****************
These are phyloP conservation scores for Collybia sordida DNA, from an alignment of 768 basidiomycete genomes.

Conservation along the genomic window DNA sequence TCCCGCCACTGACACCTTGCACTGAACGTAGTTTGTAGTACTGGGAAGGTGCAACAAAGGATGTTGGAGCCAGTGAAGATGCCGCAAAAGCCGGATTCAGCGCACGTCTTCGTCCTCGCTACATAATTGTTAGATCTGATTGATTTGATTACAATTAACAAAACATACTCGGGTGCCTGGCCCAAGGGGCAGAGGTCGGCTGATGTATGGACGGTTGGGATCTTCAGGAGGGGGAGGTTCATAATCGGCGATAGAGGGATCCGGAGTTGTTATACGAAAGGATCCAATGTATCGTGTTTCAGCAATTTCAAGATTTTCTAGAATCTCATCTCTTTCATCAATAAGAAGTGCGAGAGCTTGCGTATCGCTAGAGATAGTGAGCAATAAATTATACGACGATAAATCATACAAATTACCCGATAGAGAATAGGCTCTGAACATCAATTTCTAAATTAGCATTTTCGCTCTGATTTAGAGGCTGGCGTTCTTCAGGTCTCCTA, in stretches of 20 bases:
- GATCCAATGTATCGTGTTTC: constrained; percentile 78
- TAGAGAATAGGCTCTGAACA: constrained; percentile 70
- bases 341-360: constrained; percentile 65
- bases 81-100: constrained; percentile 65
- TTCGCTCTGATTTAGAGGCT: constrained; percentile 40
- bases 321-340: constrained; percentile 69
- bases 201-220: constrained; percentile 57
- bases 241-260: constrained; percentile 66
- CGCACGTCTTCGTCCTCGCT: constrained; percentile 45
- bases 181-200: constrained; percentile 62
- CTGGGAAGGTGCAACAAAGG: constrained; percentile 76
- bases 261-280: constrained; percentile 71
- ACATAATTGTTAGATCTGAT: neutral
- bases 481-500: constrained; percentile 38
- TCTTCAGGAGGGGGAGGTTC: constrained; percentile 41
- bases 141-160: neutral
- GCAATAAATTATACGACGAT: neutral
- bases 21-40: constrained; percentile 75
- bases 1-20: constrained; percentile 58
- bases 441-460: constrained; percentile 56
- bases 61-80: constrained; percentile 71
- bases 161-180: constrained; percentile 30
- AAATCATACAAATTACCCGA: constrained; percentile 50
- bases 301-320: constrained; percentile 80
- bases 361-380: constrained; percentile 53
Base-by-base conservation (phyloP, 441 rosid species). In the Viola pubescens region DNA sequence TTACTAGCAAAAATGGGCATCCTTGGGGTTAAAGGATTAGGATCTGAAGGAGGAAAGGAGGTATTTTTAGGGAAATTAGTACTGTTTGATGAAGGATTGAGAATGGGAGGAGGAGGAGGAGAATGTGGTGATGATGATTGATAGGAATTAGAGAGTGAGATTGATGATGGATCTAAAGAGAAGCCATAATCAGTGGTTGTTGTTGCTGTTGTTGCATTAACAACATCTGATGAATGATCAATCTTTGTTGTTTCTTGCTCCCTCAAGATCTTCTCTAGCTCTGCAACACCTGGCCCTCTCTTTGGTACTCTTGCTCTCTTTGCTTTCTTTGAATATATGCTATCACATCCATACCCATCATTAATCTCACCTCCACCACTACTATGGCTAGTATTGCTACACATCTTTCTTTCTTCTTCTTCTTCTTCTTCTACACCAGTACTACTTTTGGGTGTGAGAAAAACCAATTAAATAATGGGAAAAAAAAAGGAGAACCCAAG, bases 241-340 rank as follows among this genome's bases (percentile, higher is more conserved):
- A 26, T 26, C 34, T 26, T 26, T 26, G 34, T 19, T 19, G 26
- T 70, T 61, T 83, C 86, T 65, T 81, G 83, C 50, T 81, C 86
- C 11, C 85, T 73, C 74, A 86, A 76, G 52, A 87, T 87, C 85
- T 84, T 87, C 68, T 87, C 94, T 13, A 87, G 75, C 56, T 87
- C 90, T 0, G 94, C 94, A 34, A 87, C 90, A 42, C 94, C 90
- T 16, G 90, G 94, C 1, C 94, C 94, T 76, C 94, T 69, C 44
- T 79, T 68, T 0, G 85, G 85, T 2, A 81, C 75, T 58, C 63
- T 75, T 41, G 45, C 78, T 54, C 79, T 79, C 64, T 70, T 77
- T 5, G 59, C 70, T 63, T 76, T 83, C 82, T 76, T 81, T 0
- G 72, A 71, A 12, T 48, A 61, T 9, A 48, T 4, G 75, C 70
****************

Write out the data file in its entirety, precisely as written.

These are phyloP conservation scores for Collybia sordida DNA, from an alignment of 768 basidiomycete genomes.

Conservation along the genomic window DNA sequence TCCCGCCACTGACACCTTGCACTGAACGTAGTTTGTAGTACTGGGAAGGTGCAACAAAGGATGTTGGAGCCAGTGAAGATGCCGCAAAAGCCGGATTCAGCGCACGTCTTCGTCCTCGCTACATAATTGTTAGATCTGATTGATTTGATTACAATTAACAAAACATACTCGGGTGCCTGGCCCAAGGGGCAGAGGTCGGCTGATGTATGGACGGTTGGGATCTTCAGGAGGGGGAGGTTCATAATCGGCGATAGAGGGATCCGGAGTTGTTATACGAAAGGATCCAATGTATCGTGTTTCAGCAATTTCAAGATTTTCTAGAATCTCATCTCTTTCATCAATAAGAAGTGCGAGAGCTTGCGTATCGCTAGAGATAGTGAGCAATAAATTATACGACGATAAATCATACAAATTACCCGATAGAGAATAGGCTCTGAACATCAATTTCTAAATTAGCATTTTCGCTCTGATTTAGAGGCTGGCGTTCTTCAGGTCTCCTA, in stretches of 20 bases:
- GATCCAATGTATCGTGTTTC: constrained; percentile 78
- TAGAGAATAGGCTCTGAACA: constrained; percentile 70
- bases 341-360: constrained; percentile 65
- bases 81-100: constrained; percentile 65
- TTCGCTCTGATTTAGAGGCT: constrained; percentile 40
- bases 321-340: constrained; percentile 69
- bases 201-220: constrained; percentile 57
- bases 241-260: constrained; percentile 66
- CGCACGTCTTCGTCCTCGCT: constrained; percentile 45
- bases 181-200: constrained; percentile 62
- CTGGGAAGGTGCAACAAAGG: constrained; percentile 76
- bases 261-280: constrained; percentile 71
- ACATAATTGTTAGATCTGAT: neutral
- bases 481-500: constrained; percentile 38
- TCTTCAGGAGGGGGAGGTTC: constrained; percentile 41
- bases 141-160: neutral
- GCAATAAATTATACGACGAT: neutral
- bases 21-40: constrained; percentile 75
- bases 1-20: constrained; percentile 58
- bases 441-460: constrained; percentile 56
- bases 61-80: constrained; percentile 71
- bases 161-180: constrained; percentile 30
- AAATCATACAAATTACCCGA: constrained; percentile 50
- bases 301-320: constrained; percentile 80
- bases 361-380: constrained; percentile 53
Base-by-base conservation (phyloP, 441 rosid species). In the Viola pubescens region DNA sequence TTACTAGCAAAAATGGGCATCCTTGGGGTTAAAGGATTAGGATCTGAAGGAGGAAAGGAGGTATTTTTAGGGAAATTAGTACTGTTTGATGAAGGATTGAGAATGGGAGGAGGAGGAGGAGAATGTGGTGATGATGATTGATAGGAATTAGAGAGTGAGATTGATGATGGATCTAAAGAGAAGCCATAATCAGTGGTTGTTGTTGCTGTTGTTGCATTAACAACATCTGATGAATGATCAATCTTTGTTGTTTCTTGCTCCCTCAAGATCTTCTCTAGCTCTGCAACACCTGGCCCTCTCTTTGGTACTCTTGCTCTCTTTGCTTTCTTTGAATATATGCTATCACATCCATACCCATCATTAATCTCACCTCCACCACTACTATGGCTAGTATTGCTACACATCTTTCTTTCTTCTTCTTCTTCTTCTTCTACACCAGTACTACTTTTGGGTGTGAGAAAAACCAATTAAATAATGGGAAAAAAAAAGGAGAACCCAAG, bases 241-340 rank as follows among this genome's bases (percentile, higher is more conserved):
- A 26, T 26, C 34, T 26, T 26, T 26, G 34, T 19, T 19, G 26
- T 70, T 61, T 83, C 86, T 65, T 81, G 83, C 50, T 81, C 86
- C 11, C 85, T 73, C 74, A 86, A 76, G 52, A 87, T 87, C 85
- T 84, T 87, C 68, T 87, C 94, T 13, A 87, G 75, C 56, T 87
- C 90, T 0, G 94, C 94, A 34, A 87, C 90, A 42, C 94, C 90
- T 16, G 90, G 94, C 1, C 94, C 94, T 76, C 94, T 69, C 44
- T 79, T 68, T 0, G 85, G 85, T 2, A 81, C 75, T 58, C 63
- T 75, T 41, G 45, C 78, T 54, C 79, T 79, C 64, T 70, T 77
- T 5, G 59, C 70, T 63, T 76, T 83, C 82, T 76, T 81, T 0
- G 72, A 71, A 12, T 48, A 61, T 9, A 48, T 4, G 75, C 70